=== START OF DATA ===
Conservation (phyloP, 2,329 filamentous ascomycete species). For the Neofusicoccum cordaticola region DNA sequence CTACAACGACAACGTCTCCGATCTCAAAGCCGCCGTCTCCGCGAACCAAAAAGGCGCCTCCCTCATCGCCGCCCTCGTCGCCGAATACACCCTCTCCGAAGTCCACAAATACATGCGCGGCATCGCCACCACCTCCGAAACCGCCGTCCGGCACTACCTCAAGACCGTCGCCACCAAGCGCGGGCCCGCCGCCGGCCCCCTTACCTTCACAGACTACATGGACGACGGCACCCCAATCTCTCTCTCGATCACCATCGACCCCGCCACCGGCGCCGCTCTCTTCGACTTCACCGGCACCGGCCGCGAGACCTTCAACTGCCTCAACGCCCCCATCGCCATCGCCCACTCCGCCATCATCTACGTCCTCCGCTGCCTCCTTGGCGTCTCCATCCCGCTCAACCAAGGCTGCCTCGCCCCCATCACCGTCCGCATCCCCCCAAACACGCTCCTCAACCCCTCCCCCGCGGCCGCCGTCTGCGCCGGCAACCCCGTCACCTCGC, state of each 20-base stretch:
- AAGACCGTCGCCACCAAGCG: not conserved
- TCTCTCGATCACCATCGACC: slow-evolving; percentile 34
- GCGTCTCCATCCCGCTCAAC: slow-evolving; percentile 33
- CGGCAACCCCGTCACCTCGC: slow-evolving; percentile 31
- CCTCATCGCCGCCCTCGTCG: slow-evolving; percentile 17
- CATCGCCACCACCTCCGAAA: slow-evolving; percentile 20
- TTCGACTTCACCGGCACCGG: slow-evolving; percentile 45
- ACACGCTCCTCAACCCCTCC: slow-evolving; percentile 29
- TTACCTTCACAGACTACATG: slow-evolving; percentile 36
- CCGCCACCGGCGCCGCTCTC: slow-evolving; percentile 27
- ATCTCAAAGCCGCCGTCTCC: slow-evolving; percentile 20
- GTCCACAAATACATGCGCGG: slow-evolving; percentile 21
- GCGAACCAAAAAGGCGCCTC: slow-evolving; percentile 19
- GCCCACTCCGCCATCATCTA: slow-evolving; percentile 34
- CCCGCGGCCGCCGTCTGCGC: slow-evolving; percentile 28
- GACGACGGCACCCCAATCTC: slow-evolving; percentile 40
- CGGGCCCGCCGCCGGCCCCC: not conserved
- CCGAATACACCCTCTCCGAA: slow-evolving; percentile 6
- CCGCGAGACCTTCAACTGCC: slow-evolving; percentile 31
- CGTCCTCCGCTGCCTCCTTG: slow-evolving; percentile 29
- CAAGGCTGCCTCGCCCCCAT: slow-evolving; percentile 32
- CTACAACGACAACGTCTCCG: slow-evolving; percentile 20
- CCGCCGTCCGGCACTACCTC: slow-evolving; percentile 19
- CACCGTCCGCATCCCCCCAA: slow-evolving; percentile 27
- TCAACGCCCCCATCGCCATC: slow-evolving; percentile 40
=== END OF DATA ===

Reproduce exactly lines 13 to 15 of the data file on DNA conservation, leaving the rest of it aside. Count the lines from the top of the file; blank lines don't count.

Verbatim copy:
- GTCCACAAATACATGCGCGG: slow-evolving; percentile 21
- GCGAACCAAAAAGGCGCCTC: slow-evolving; percentile 19
- GCCCACTCCGCCATCATCTA: slow-evolving; percentile 34